Take time before your surgery to prepare your home so you’ll be able to focus on your recovery after your hospital stay. Simple changes in furniture arrangement, housekeeping and lighting can cut your risk of falls in half. And arranging a network of friends, family and neighbors who can provide help and support will ease your recovery.

Prevent Falls

Tape loose edges of room size rugs or remove them.

Don’t use bath oils in the shower or tub.

Wear proper footwear with non-skid bottoms (no “scuffs” or shoes without heels).

Remove dirt, dust and lint from the rubber tips of your walker, crutches or cane.

Stairs and Steps

Remove throw rugs.

Make sure there’s enough light to see each step and landing.

Install handrails on both sides of your stairway (if possible).

Don’t leave objects on the stairs.

If possible, prepare a temporary living space on the ground floor of your home. Walking up and down steps is difficult in early recovery.


Remove throw rugs.

Immediately clean up any spills (liquid, grease, food, etc.).

Store food, dishes and cooking equipment at an easy-to-reach waist level.

Place frequently used items on the upper shelf of your refrigerator.

Group similar items together for easier access.

Plan simple, easy meals.

Prepare extra meals before your surgery and freeze them for your return home.

Clear your countertops so you can slide items from one location to another.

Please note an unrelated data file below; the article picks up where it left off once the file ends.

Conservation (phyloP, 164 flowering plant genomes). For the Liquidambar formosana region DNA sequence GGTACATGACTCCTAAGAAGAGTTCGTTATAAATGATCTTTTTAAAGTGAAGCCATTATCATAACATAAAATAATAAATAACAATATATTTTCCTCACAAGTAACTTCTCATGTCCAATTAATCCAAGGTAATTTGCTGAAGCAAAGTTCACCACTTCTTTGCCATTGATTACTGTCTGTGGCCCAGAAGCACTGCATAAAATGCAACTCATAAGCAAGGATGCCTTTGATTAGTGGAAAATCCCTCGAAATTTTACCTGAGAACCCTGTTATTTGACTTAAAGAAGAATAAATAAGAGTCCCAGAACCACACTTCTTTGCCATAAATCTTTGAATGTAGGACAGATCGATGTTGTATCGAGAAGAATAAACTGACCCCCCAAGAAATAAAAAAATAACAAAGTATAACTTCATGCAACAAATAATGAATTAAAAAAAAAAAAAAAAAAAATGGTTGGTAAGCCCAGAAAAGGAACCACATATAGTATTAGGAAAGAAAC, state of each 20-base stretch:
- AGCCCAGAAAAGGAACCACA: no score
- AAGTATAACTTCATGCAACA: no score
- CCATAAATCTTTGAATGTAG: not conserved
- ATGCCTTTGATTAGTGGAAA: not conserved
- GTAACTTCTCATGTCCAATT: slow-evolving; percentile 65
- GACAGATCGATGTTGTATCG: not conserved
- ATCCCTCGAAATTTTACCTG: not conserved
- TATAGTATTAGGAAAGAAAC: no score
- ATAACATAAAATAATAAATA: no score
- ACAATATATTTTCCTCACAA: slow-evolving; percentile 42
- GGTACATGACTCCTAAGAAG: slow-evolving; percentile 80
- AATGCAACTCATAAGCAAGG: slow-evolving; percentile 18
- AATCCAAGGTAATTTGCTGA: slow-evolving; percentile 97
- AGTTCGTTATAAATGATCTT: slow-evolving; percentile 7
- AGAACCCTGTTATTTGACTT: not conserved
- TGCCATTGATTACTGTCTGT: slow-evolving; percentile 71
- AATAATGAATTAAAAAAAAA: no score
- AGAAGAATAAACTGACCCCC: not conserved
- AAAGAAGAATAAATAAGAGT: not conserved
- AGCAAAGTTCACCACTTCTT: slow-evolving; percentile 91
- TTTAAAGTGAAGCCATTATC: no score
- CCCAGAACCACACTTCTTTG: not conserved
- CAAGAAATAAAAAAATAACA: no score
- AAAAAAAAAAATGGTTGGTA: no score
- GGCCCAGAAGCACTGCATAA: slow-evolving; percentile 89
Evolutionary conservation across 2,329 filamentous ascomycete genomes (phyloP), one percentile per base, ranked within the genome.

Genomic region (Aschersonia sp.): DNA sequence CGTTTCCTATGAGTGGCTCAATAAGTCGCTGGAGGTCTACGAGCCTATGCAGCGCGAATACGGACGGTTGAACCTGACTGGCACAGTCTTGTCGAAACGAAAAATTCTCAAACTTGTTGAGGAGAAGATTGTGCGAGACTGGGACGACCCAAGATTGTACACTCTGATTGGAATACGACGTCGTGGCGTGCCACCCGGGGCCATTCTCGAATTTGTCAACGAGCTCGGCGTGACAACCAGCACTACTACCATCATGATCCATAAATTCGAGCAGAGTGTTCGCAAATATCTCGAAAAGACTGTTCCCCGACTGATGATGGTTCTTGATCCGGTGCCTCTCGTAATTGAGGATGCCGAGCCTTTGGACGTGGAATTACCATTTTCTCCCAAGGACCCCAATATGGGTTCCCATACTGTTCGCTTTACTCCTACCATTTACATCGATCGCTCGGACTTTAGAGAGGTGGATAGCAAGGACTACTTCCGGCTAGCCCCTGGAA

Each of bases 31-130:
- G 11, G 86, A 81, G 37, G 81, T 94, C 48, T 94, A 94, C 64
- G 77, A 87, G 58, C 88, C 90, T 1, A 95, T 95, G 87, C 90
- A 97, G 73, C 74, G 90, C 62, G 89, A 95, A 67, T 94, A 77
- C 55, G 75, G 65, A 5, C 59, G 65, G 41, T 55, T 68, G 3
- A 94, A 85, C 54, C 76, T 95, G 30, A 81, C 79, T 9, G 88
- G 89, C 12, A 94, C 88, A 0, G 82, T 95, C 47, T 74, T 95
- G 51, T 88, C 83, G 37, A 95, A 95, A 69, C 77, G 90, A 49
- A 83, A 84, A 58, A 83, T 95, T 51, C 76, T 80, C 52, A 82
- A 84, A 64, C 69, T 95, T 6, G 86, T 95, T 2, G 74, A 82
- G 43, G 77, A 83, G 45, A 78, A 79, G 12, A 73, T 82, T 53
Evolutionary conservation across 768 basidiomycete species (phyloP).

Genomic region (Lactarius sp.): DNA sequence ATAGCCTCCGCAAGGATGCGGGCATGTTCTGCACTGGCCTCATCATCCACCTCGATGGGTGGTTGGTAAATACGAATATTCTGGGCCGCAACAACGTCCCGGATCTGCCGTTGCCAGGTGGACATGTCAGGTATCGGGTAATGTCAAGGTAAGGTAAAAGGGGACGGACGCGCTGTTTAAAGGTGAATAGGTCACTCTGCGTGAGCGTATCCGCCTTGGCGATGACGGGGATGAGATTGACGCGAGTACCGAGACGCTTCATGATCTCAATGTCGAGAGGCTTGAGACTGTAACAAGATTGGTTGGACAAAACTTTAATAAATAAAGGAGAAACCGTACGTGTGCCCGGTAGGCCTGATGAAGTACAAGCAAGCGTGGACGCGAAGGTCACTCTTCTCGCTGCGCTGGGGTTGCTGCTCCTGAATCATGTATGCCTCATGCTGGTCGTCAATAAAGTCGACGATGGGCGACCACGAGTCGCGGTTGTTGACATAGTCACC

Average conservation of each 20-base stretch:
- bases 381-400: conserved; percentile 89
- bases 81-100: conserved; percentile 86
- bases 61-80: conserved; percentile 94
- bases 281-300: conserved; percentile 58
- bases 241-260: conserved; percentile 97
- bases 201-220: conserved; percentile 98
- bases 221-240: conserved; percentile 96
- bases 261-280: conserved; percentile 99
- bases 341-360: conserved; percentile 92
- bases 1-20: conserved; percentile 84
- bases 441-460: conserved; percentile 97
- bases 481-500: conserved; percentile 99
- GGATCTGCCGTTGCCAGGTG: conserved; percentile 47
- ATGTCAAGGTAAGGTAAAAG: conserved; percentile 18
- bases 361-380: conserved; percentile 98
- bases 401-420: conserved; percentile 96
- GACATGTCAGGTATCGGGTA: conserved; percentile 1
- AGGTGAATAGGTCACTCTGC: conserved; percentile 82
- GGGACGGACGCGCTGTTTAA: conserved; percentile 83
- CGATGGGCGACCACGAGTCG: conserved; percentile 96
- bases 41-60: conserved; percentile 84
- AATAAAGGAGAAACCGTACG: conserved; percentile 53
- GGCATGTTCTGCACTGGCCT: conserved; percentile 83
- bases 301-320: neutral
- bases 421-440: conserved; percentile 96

Remove throw rugs.

Store items at an easy-to-reach waist level.

Consider purchasing an elevated toilet seat.

Talk to your therapist about your bathing or showering routine. You may need to use a different method while you recover.

You may need special equipment. Your caregiver team will discuss this with you during class, and during your hospital stay.


Remove throw rugs.

Remove clutter from the floor.

Make wide paths so you can move with your walker, cane or crutches.

Place a lamp or flashlight near your bed.

Install night lights along the route between the bathroom and your bedroom.

Sleep in a bed that’s high enough to easily enter and exit.

Keep a telephone near your bed.

If you have room, place a solid arm chair in your bedroom so you can sit to get dressed.

Living Area

Remove throw rugs.

Arrange your furniture to create easy traffic patterns between rooms.

Sit in chairs with arms and no wheels.

Place a firm blanket or pillow on low chairs or sofas to make the seat higher.

This makes it easier to get up.

Don’t run wires or extension cords under rugs or runners. This is a fire hazard.

Remove or tape down any cords or wires.

More Things to Consider

Have comfortable clothes to wear.

Schedule haircuts or styling sessions to make you feel more comfortable.

Arrange for pet care during and after your hospital stay.

Prepare a space for indoor pets so they can be out of your way while you’re healing and regaining mobility. 

Store pet food in small, manageable containers at easy-to-reach waist level.

Arrange for someone to get your mail, groceries and take you to appointments.

Pay your bills.

Prepare ice packs.

Refill medications you take on a regular basis to avoid trips to the pharmacy.

Consider what type of car you’ll go home in and how easily you’ll be able to get in and out of it. You may want to add a pillow or blanket in the car to use for positioning when you come home.

Move things you might need (medications, magazines, phone, cooking utensils, laundry items) to areas where you can reach them easily.

Carry a portable phone or cell phone with you at all times.

Have telephone numbers of people that could help you in case of emergency readily available.

Make sure adequate lighting is provided in each room (overhead and task lighting) to increase safety. 

Avoid vacuuming, mopping floors, carrying laundry and changing bed linens.